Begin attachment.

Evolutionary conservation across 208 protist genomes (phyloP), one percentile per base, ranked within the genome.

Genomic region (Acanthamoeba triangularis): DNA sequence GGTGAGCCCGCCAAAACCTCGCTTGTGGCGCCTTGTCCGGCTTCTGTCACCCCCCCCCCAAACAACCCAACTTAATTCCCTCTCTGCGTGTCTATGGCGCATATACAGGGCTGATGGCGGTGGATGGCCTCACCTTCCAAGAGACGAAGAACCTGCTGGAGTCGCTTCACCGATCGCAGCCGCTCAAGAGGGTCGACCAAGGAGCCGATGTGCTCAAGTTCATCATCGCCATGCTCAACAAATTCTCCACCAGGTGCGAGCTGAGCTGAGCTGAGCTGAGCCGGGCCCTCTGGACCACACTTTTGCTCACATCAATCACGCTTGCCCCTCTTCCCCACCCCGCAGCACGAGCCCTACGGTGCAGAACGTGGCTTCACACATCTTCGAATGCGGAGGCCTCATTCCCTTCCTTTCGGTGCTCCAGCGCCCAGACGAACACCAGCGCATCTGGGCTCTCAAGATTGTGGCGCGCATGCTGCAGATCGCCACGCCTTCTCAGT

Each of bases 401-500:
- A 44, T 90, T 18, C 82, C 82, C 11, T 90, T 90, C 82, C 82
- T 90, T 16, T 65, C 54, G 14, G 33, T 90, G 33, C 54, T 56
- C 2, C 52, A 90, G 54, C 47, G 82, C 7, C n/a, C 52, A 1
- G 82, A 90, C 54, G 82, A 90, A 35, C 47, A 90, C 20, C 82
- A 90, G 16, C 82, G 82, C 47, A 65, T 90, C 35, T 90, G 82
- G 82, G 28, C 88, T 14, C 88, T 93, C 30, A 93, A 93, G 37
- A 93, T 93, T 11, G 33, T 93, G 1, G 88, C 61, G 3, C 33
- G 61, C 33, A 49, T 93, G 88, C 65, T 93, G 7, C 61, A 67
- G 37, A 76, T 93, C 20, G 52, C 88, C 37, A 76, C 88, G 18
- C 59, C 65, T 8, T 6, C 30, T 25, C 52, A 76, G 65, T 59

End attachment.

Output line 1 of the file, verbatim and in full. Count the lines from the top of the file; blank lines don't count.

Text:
Evolutionary conservation across 208 protist genomes (phyloP), one percentile per base, ranked within the genome.